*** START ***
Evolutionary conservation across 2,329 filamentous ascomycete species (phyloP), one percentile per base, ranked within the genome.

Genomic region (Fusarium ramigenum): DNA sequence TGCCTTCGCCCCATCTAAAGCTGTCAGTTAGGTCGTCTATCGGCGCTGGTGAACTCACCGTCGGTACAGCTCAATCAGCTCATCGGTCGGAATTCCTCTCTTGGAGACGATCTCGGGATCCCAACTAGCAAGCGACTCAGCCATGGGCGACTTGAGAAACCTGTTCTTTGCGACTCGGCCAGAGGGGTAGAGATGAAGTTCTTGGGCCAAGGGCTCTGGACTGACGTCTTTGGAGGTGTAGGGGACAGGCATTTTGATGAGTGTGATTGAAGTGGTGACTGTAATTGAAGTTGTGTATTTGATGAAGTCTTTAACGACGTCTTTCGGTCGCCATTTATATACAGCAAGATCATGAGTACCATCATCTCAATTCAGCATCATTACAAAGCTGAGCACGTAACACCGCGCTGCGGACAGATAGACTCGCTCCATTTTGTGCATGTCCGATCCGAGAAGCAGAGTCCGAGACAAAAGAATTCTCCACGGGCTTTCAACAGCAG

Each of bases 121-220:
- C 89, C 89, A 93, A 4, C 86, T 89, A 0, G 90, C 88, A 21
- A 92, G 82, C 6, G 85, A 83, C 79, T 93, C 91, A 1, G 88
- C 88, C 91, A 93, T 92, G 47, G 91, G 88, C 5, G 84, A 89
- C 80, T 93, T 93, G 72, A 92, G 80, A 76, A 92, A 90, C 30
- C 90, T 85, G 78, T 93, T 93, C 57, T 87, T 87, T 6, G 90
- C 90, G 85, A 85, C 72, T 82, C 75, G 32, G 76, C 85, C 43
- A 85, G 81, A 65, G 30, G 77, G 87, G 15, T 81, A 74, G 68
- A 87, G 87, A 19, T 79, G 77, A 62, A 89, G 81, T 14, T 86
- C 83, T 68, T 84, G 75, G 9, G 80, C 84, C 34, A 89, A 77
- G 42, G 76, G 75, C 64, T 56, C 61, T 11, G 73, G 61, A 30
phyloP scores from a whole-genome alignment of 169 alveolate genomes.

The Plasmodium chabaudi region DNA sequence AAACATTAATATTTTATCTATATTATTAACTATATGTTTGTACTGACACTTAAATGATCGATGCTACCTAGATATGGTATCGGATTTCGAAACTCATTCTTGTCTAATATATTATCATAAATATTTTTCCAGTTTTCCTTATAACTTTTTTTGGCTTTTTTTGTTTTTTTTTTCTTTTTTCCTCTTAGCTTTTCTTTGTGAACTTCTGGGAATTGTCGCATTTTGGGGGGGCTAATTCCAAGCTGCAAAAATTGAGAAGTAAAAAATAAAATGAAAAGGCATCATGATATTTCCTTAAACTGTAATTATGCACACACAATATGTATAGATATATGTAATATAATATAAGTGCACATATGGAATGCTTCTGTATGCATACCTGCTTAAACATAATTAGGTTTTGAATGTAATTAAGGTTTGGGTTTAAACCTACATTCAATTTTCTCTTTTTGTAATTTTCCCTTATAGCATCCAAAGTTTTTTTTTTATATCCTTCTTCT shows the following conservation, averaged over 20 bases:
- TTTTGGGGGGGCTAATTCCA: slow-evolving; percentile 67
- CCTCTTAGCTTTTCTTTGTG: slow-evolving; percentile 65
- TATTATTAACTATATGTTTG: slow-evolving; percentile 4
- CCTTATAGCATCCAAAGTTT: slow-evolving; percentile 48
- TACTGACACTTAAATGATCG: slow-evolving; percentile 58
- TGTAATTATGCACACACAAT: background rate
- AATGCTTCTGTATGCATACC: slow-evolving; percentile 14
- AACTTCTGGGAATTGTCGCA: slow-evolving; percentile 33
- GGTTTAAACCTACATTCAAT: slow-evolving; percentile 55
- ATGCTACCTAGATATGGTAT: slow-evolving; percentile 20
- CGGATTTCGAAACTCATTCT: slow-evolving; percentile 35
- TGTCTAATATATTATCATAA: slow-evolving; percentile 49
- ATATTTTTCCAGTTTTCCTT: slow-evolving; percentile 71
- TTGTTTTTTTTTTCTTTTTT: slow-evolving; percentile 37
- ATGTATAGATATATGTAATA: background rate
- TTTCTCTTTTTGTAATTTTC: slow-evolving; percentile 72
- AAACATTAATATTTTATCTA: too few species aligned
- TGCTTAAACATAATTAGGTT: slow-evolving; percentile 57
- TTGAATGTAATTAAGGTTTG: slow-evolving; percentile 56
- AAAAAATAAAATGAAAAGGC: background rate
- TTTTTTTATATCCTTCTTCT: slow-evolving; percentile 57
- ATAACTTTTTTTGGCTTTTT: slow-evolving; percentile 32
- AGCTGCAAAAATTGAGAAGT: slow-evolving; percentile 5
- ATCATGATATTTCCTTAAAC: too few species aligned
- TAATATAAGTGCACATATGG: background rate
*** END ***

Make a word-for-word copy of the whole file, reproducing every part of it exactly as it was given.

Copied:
Evolutionary conservation across 2,329 filamentous ascomycete species (phyloP), one percentile per base, ranked within the genome.

Genomic region (Fusarium ramigenum): DNA sequence TGCCTTCGCCCCATCTAAAGCTGTCAGTTAGGTCGTCTATCGGCGCTGGTGAACTCACCGTCGGTACAGCTCAATCAGCTCATCGGTCGGAATTCCTCTCTTGGAGACGATCTCGGGATCCCAACTAGCAAGCGACTCAGCCATGGGCGACTTGAGAAACCTGTTCTTTGCGACTCGGCCAGAGGGGTAGAGATGAAGTTCTTGGGCCAAGGGCTCTGGACTGACGTCTTTGGAGGTGTAGGGGACAGGCATTTTGATGAGTGTGATTGAAGTGGTGACTGTAATTGAAGTTGTGTATTTGATGAAGTCTTTAACGACGTCTTTCGGTCGCCATTTATATACAGCAAGATCATGAGTACCATCATCTCAATTCAGCATCATTACAAAGCTGAGCACGTAACACCGCGCTGCGGACAGATAGACTCGCTCCATTTTGTGCATGTCCGATCCGAGAAGCAGAGTCCGAGACAAAAGAATTCTCCACGGGCTTTCAACAGCAG

Each of bases 121-220:
- C 89, C 89, A 93, A 4, C 86, T 89, A 0, G 90, C 88, A 21
- A 92, G 82, C 6, G 85, A 83, C 79, T 93, C 91, A 1, G 88
- C 88, C 91, A 93, T 92, G 47, G 91, G 88, C 5, G 84, A 89
- C 80, T 93, T 93, G 72, A 92, G 80, A 76, A 92, A 90, C 30
- C 90, T 85, G 78, T 93, T 93, C 57, T 87, T 87, T 6, G 90
- C 90, G 85, A 85, C 72, T 82, C 75, G 32, G 76, C 85, C 43
- A 85, G 81, A 65, G 30, G 77, G 87, G 15, T 81, A 74, G 68
- A 87, G 87, A 19, T 79, G 77, A 62, A 89, G 81, T 14, T 86
- C 83, T 68, T 84, G 75, G 9, G 80, C 84, C 34, A 89, A 77
- G 42, G 76, G 75, C 64, T 56, C 61, T 11, G 73, G 61, A 30
phyloP scores from a whole-genome alignment of 169 alveolate genomes.

The Plasmodium chabaudi region DNA sequence AAACATTAATATTTTATCTATATTATTAACTATATGTTTGTACTGACACTTAAATGATCGATGCTACCTAGATATGGTATCGGATTTCGAAACTCATTCTTGTCTAATATATTATCATAAATATTTTTCCAGTTTTCCTTATAACTTTTTTTGGCTTTTTTTGTTTTTTTTTTCTTTTTTCCTCTTAGCTTTTCTTTGTGAACTTCTGGGAATTGTCGCATTTTGGGGGGGCTAATTCCAAGCTGCAAAAATTGAGAAGTAAAAAATAAAATGAAAAGGCATCATGATATTTCCTTAAACTGTAATTATGCACACACAATATGTATAGATATATGTAATATAATATAAGTGCACATATGGAATGCTTCTGTATGCATACCTGCTTAAACATAATTAGGTTTTGAATGTAATTAAGGTTTGGGTTTAAACCTACATTCAATTTTCTCTTTTTGTAATTTTCCCTTATAGCATCCAAAGTTTTTTTTTTATATCCTTCTTCT shows the following conservation, averaged over 20 bases:
- TTTTGGGGGGGCTAATTCCA: slow-evolving; percentile 67
- CCTCTTAGCTTTTCTTTGTG: slow-evolving; percentile 65
- TATTATTAACTATATGTTTG: slow-evolving; percentile 4
- CCTTATAGCATCCAAAGTTT: slow-evolving; percentile 48
- TACTGACACTTAAATGATCG: slow-evolving; percentile 58
- TGTAATTATGCACACACAAT: background rate
- AATGCTTCTGTATGCATACC: slow-evolving; percentile 14
- AACTTCTGGGAATTGTCGCA: slow-evolving; percentile 33
- GGTTTAAACCTACATTCAAT: slow-evolving; percentile 55
- ATGCTACCTAGATATGGTAT: slow-evolving; percentile 20
- CGGATTTCGAAACTCATTCT: slow-evolving; percentile 35
- TGTCTAATATATTATCATAA: slow-evolving; percentile 49
- ATATTTTTCCAGTTTTCCTT: slow-evolving; percentile 71
- TTGTTTTTTTTTTCTTTTTT: slow-evolving; percentile 37
- ATGTATAGATATATGTAATA: background rate
- TTTCTCTTTTTGTAATTTTC: slow-evolving; percentile 72
- AAACATTAATATTTTATCTA: too few species aligned
- TGCTTAAACATAATTAGGTT: slow-evolving; percentile 57
- TTGAATGTAATTAAGGTTTG: slow-evolving; percentile 56
- AAAAAATAAAATGAAAAGGC: background rate
- TTTTTTTATATCCTTCTTCT: slow-evolving; percentile 57
- ATAACTTTTTTTGGCTTTTT: slow-evolving; percentile 32
- AGCTGCAAAAATTGAGAAGT: slow-evolving; percentile 5
- ATCATGATATTTCCTTAAAC: too few species aligned
- TAATATAAGTGCACATATGG: background rate